The Cosmic Bat

A little less well known than the Hubble and its gorgeous images is the ground based ESO.
ESO Stands for the European Organisation for Astronomical Research in the Southern Hemisphere
ESO operates three unique world-class observing sites in the Atacama Desert region of Chile: La Silla, Paranal and Chajnantor. ESO’s first site is at La Silla, a 2400 m high mountain 600 km north of Santiago de Chile. It is equipped with several optical telescopes with mirror diameters of up to 3.6 metres. The 3.5-metre New Technology Telescope broke new ground for telescope engineering and design and was the first in the world to have a computer-controlled main mirror, a technology developed at ESO and now applied to most of the world’s current large telescopes. The ESO 3.6-metre telescope is now home to the world’s foremost extrasolar planet hunter: HARPS (High Accuracy Radial velocity Planet Searcher), a spectrograph with unrivalled precision.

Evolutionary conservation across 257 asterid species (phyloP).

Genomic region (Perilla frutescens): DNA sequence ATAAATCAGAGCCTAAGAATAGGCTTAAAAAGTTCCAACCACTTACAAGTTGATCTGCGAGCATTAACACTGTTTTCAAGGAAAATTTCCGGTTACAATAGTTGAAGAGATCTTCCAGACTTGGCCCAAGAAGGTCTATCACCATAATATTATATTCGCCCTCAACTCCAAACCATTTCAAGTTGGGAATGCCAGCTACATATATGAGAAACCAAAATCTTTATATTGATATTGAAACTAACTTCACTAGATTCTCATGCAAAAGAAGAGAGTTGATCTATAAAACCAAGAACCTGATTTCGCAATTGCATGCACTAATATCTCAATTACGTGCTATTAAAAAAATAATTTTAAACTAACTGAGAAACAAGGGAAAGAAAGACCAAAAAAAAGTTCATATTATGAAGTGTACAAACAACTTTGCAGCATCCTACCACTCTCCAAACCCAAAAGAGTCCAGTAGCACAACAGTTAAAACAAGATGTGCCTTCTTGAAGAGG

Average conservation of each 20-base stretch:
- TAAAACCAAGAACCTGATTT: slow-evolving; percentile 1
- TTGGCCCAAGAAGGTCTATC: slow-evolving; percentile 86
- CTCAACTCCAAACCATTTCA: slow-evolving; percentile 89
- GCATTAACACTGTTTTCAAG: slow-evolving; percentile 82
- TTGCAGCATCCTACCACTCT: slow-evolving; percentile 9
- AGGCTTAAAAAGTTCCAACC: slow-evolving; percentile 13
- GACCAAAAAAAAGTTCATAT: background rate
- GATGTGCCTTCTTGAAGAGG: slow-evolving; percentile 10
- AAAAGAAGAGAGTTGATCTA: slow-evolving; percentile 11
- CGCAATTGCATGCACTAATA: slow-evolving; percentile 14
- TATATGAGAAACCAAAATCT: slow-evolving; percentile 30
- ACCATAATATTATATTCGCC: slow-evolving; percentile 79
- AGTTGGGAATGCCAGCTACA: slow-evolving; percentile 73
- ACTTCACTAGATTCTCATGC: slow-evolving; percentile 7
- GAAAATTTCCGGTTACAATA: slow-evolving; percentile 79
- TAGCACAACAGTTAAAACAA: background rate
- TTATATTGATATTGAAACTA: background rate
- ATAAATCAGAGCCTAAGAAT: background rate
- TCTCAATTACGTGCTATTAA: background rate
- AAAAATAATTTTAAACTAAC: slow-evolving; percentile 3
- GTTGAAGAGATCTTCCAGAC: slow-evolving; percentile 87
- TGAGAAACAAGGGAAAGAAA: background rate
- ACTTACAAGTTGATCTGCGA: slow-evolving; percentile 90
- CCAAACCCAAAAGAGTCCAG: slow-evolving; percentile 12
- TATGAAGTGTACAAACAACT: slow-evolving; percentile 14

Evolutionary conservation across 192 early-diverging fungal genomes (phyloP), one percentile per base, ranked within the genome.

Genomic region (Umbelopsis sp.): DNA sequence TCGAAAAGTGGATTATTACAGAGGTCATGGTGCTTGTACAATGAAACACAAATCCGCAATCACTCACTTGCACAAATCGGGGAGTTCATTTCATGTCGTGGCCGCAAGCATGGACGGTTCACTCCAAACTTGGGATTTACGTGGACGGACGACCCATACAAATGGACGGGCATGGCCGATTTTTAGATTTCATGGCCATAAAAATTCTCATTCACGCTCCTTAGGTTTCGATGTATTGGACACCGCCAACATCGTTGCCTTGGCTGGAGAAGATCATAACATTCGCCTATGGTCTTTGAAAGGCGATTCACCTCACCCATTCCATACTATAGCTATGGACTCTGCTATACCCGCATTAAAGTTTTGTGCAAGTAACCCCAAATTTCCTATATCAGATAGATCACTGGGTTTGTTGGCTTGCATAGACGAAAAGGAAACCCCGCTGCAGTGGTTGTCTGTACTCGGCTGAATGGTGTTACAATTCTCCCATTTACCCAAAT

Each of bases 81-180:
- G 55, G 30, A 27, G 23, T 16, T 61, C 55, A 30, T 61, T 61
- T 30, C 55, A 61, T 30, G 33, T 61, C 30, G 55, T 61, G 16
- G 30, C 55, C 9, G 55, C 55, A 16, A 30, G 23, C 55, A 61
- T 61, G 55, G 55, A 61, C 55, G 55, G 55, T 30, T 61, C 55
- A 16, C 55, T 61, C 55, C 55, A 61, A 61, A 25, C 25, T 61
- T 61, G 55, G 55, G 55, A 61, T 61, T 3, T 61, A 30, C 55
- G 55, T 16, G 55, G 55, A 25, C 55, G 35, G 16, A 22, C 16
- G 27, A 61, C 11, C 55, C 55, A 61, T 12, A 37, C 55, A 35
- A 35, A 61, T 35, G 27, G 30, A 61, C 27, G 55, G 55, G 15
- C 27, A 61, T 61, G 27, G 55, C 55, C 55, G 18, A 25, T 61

ESO, thankfully, was not affected adversely by the recent Chilean Earthquake.
Anyway, if you like astronomy pictures a la the Hubble, signing up for ESO releases (or following them on Twitter or facebook) is another way to get your fix. For example, a release, today, from ESO is of a nebula in a neglected corner of the Orion Constellation: “The Cosmic Bat”